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Revocable trusts are probably the best estate planning tools. They are far more effective than last wills or testaments for a variety of reasons. Revocable trusts are amazingly powerful legal tools and they are very effective if you want to avoid the probate process.

Revocable trusts allow the grantor (the creator of the trust) a great way to distribute the assets after their death. The trust also guarantees utmost privacy for the grantor and the beneficiaries. Let’s take a closer look and see how a revocable living trust lawyer can help you create the best revocable trust:

The revocable trust – a definition

As the name implies, a revocable trust can be changed during the grantor’s life. It can even be revoked, if the grantor decides that this is the best option. The revocable trust is created by the grantor, the settlor, or the trustor. In most cases, the revocable trust will have the same person as the grantor, trustee or beneficiary. This makes it an ideal tool to protect your assets and avoid the probate process. Talk to your living trust lawyer if you want more information about revocable trusts.

What does a revocable trust do? What can it be used for?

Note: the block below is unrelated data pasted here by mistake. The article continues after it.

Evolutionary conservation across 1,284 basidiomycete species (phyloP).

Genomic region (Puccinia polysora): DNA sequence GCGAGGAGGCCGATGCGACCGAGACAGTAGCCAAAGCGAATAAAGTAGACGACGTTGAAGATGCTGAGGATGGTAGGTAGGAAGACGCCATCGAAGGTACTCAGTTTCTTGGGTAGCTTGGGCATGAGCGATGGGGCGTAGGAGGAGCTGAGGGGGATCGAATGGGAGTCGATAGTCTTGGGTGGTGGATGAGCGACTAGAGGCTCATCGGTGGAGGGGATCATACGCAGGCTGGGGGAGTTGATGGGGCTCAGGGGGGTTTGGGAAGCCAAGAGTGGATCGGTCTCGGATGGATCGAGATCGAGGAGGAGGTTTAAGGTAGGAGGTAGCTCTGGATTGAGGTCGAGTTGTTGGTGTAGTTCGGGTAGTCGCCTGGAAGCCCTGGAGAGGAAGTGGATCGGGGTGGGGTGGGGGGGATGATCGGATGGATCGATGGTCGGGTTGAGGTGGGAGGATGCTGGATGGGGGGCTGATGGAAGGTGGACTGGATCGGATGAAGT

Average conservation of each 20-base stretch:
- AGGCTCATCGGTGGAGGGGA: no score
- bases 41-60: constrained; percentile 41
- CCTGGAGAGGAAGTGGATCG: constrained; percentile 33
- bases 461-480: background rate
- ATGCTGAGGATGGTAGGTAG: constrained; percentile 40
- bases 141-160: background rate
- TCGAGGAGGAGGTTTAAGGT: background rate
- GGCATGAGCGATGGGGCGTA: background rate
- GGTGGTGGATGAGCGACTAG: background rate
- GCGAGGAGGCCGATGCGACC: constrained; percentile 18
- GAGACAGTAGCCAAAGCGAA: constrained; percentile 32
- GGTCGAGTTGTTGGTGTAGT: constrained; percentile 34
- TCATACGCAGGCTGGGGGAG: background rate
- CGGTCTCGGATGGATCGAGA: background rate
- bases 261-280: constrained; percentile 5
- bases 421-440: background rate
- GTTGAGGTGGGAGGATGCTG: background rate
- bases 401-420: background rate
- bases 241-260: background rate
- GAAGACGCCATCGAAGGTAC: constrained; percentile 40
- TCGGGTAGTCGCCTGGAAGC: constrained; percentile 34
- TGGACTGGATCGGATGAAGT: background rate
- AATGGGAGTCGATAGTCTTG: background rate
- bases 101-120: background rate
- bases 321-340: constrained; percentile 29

The trusts guarantees privacy

The lack of privacy is one of the major disadvantages of going through the probate process. Because the whole procedure is public, sensitive personal information will be made public – virtually anyone can find out intimate details about your assets. This is particularly problematic for affluent or famous clients, who often cherish their privacy. On the other hand, a revocable trust is the best way to ensure privacy during the process of distributing the assets. The privacy of both the grantor and the beneficiaries are protected. There are no risks when it comes to privacy.

The trust adheres to the wishes of the grantor

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Just like a will, a revocable trust will guarantee the rightful distribution of assets to the heirs. The trust can be changed, altered or adapted an unlimited number of times, so you can manage the distribution of assets as you see fit. The grantor can change the provisions of the trust as often as he or she wants. After the death of the grantor, a trustee (according to the agreement) will manage the transfer of the assets to the beneficiary.

Creditor protection for beneficiaries

Revocable trusts don’t provide much protection for grantors against creditors. However, protection is very good for beneficiaries, making it a great financial tool to transfer properties to heirs. Keep in mind that the assets are protected against creditors only as long as they are part of the trust.

Possible tax reductions

Well written revocable trusts can help you avoid additional taxes for your assets. The estate taxes can be reduced a lot (only for the beneficiaries), but you will need to talk with your living trust lawyer to get more information about this aspect. The laws vary depending on your state, so you should get expert legal help.